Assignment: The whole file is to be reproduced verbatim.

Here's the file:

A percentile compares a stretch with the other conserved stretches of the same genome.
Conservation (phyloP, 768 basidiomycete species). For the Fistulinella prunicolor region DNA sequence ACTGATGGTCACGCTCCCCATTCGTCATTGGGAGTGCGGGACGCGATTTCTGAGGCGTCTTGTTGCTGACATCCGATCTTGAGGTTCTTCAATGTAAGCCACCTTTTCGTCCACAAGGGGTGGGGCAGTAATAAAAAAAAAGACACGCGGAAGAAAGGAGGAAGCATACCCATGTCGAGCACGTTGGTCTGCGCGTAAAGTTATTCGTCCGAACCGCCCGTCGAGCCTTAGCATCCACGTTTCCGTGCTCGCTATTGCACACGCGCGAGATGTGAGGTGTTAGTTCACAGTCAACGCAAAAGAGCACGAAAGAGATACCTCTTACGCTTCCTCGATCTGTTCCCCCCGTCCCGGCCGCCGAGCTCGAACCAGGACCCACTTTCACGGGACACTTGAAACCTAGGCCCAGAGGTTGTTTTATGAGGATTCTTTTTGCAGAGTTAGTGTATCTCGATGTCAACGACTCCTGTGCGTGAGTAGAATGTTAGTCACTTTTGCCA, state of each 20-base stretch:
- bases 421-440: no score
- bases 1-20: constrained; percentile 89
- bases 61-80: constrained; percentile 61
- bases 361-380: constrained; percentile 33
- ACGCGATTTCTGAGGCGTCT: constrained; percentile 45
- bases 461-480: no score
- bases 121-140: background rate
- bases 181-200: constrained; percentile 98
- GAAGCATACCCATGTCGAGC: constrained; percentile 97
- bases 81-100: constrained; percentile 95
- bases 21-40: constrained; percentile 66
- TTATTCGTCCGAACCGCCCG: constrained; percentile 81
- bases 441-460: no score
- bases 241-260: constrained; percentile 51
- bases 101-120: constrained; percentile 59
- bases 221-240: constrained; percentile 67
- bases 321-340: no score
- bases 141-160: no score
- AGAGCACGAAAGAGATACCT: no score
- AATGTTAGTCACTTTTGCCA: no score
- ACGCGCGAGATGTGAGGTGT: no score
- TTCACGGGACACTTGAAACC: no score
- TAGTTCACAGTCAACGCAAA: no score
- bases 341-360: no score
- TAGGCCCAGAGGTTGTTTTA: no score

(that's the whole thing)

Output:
A percentile compares a stretch with the other conserved stretches of the same genome.
Conservation (phyloP, 768 basidiomycete species). For the Fistulinella prunicolor region DNA sequence ACTGATGGTCACGCTCCCCATTCGTCATTGGGAGTGCGGGACGCGATTTCTGAGGCGTCTTGTTGCTGACATCCGATCTTGAGGTTCTTCAATGTAAGCCACCTTTTCGTCCACAAGGGGTGGGGCAGTAATAAAAAAAAAGACACGCGGAAGAAAGGAGGAAGCATACCCATGTCGAGCACGTTGGTCTGCGCGTAAAGTTATTCGTCCGAACCGCCCGTCGAGCCTTAGCATCCACGTTTCCGTGCTCGCTATTGCACACGCGCGAGATGTGAGGTGTTAGTTCACAGTCAACGCAAAAGAGCACGAAAGAGATACCTCTTACGCTTCCTCGATCTGTTCCCCCCGTCCCGGCCGCCGAGCTCGAACCAGGACCCACTTTCACGGGACACTTGAAACCTAGGCCCAGAGGTTGTTTTATGAGGATTCTTTTTGCAGAGTTAGTGTATCTCGATGTCAACGACTCCTGTGCGTGAGTAGAATGTTAGTCACTTTTGCCA, state of each 20-base stretch:
- bases 421-440: no score
- bases 1-20: constrained; percentile 89
- bases 61-80: constrained; percentile 61
- bases 361-380: constrained; percentile 33
- ACGCGATTTCTGAGGCGTCT: constrained; percentile 45
- bases 461-480: no score
- bases 121-140: background rate
- bases 181-200: constrained; percentile 98
- GAAGCATACCCATGTCGAGC: constrained; percentile 97
- bases 81-100: constrained; percentile 95
- bases 21-40: constrained; percentile 66
- TTATTCGTCCGAACCGCCCG: constrained; percentile 81
- bases 441-460: no score
- bases 241-260: constrained; percentile 51
- bases 101-120: constrained; percentile 59
- bases 221-240: constrained; percentile 67
- bases 321-340: no score
- bases 141-160: no score
- AGAGCACGAAAGAGATACCT: no score
- AATGTTAGTCACTTTTGCCA: no score
- ACGCGCGAGATGTGAGGTGT: no score
- TTCACGGGACACTTGAAACC: no score
- TAGTTCACAGTCAACGCAAA: no score
- bases 341-360: no score
- TAGGCCCAGAGGTTGTTTTA: no score